In another of Angie’s blogs[9] from August 2020 she says:”I predict that the death offices will try to … blame the failed investments on their inappropriate advice”. Which, on the face of it seems a reasonable defence since the advisers are guilty of tort by deceit.

    It is easy to show the duty of care was owed to the investors by the [mis-]advisers, who fraudulently misrepresented their skill and knowledge, puporting to be IFA’s; the investors relied on their skill and knowledge and it was reasonable for them to do so and it was intended the investors would act on the [mis-]advice.

    So it is easy to show a duty of care existed and was breached by the [mis-]advisers. I am sure that if evidence can be found that the intention by the insurers was to recruit unqualified/unlicensed advisers and target retail investors then you probably have a good case for fraud.

    This, however, is not exactly the case Coburn seems to be advancing. There is no other case so publicly described as Coburn’s but I am of the opinion any others are going to be pretty much the same as Coburn’s.

    One plea by Coburn is the insurers are vicariously liable for the behaviour of their agents (the advisers) however I am not convinced for the same reasons in the Ingenious Media Ltd. litigation[10] §83 &84. I’m not going into it here. People can easily read it for themselves and make their own minds up.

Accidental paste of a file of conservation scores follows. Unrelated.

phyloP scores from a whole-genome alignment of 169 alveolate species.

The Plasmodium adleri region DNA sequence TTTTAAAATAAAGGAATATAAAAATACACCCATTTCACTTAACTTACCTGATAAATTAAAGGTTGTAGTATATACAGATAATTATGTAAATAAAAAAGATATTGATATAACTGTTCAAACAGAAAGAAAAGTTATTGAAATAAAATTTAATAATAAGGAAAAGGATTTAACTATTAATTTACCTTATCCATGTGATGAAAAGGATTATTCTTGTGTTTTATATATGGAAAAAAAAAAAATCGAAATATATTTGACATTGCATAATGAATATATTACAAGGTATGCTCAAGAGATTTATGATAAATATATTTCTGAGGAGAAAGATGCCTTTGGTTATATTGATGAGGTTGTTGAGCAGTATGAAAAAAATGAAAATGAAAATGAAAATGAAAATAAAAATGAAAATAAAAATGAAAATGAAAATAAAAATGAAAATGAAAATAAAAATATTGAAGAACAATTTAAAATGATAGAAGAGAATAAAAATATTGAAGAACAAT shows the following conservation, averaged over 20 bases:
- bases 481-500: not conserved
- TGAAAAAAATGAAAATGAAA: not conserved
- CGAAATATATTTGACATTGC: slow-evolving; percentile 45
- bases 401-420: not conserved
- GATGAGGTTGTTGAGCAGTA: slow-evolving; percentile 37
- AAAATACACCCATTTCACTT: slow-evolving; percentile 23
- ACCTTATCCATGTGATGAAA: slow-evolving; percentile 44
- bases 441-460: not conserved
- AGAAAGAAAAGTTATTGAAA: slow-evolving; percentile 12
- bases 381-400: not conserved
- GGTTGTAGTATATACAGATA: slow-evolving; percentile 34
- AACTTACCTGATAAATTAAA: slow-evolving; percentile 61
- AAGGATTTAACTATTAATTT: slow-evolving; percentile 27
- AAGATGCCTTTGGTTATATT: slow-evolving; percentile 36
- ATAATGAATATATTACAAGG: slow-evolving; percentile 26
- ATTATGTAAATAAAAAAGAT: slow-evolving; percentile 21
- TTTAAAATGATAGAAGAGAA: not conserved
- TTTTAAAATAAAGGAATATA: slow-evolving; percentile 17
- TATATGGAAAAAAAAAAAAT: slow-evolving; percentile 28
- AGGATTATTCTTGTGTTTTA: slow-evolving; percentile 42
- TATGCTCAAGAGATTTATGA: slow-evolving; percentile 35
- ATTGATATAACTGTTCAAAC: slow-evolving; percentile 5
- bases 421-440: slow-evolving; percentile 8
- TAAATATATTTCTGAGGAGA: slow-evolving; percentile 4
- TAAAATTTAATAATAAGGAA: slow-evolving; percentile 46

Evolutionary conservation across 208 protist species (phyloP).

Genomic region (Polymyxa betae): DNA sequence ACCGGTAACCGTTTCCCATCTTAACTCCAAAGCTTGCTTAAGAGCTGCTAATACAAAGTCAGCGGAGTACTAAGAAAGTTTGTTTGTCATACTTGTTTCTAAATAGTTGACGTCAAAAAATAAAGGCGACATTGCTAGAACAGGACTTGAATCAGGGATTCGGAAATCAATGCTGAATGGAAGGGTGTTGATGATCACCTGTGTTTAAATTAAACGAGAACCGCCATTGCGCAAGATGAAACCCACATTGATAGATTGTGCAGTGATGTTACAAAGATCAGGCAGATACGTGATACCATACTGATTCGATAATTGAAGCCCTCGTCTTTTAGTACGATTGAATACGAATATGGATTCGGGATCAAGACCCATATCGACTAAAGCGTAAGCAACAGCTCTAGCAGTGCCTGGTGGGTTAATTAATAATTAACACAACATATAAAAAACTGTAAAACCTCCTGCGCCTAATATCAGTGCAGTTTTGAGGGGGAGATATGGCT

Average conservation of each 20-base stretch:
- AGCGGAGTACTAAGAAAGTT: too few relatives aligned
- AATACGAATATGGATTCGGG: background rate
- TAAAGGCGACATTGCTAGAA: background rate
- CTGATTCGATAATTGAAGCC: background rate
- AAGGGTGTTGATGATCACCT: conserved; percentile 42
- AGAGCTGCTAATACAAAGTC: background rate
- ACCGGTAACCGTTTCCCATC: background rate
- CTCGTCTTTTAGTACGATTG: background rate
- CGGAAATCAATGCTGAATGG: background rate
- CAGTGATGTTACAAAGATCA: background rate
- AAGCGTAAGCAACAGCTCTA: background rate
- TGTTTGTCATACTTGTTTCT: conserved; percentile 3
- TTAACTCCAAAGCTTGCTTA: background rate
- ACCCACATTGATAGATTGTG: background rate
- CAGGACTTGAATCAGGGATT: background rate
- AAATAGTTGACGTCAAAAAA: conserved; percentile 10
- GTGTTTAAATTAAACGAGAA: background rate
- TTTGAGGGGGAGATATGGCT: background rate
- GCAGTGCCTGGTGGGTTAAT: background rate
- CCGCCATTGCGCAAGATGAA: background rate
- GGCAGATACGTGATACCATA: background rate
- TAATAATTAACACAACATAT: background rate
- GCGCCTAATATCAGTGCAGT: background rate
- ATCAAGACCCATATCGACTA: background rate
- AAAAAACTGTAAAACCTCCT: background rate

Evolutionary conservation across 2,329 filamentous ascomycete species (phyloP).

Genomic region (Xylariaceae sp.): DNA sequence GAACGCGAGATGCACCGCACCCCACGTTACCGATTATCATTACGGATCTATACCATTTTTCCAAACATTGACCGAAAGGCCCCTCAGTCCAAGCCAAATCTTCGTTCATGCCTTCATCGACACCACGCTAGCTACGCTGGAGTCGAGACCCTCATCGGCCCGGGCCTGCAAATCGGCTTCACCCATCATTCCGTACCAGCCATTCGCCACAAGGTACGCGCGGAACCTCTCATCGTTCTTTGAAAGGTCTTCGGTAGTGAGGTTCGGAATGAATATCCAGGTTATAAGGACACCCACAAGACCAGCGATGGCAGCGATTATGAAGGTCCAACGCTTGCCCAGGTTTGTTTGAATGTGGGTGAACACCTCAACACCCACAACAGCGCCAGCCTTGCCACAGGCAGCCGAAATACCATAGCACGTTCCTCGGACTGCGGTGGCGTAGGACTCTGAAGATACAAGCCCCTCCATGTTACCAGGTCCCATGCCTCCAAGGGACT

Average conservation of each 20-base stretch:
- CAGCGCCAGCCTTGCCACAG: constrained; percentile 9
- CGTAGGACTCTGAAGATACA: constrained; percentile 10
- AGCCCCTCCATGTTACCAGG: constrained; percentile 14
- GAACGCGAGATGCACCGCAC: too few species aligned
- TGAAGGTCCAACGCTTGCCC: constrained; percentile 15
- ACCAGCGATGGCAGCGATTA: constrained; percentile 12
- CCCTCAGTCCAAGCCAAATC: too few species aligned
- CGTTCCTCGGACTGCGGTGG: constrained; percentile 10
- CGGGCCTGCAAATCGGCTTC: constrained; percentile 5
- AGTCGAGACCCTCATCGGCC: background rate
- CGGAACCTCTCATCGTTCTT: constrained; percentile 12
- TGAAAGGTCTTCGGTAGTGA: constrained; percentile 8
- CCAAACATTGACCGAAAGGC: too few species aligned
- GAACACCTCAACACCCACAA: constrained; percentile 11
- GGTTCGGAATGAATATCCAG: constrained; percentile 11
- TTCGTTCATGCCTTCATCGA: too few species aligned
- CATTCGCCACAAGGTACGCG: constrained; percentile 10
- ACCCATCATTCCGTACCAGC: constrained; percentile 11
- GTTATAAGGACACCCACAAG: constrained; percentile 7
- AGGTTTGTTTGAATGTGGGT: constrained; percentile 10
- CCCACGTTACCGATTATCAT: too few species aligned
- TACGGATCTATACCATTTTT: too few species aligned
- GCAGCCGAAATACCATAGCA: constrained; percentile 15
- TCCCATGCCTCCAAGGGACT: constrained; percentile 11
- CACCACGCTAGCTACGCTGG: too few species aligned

Whilst I have issues with Coburn’s action against Quilter and FPI, it really is the only game in town but has been very quiet for a year and with no recent updates I fear it may have fallen by the wayside. Apart from Angie’s legal action against [mis-]advisers in Spain re Continental Wealth Management, no one else is doing anything for existing victims.

    PSIG made a disappointing written submission for the Parliamentary Inquiry[11].

    They said in the Executive Summary Page 1: “.. estimate £10bn lost [to pension scams] but the focus should be on preventing more not recovering the £10bn”. Seriously? I doubt Margaret would be saying that if she was herself a victim facing financial ruin.

    No one, it seems, is interested in trying to recover victim’s ruined lives – except Angie and Coburn. Not even a Parliamentary Inquiry specifically focused on pension scams! Victims are definitely on their own and what’s worse, expat victims aren’t even on the “official” radar!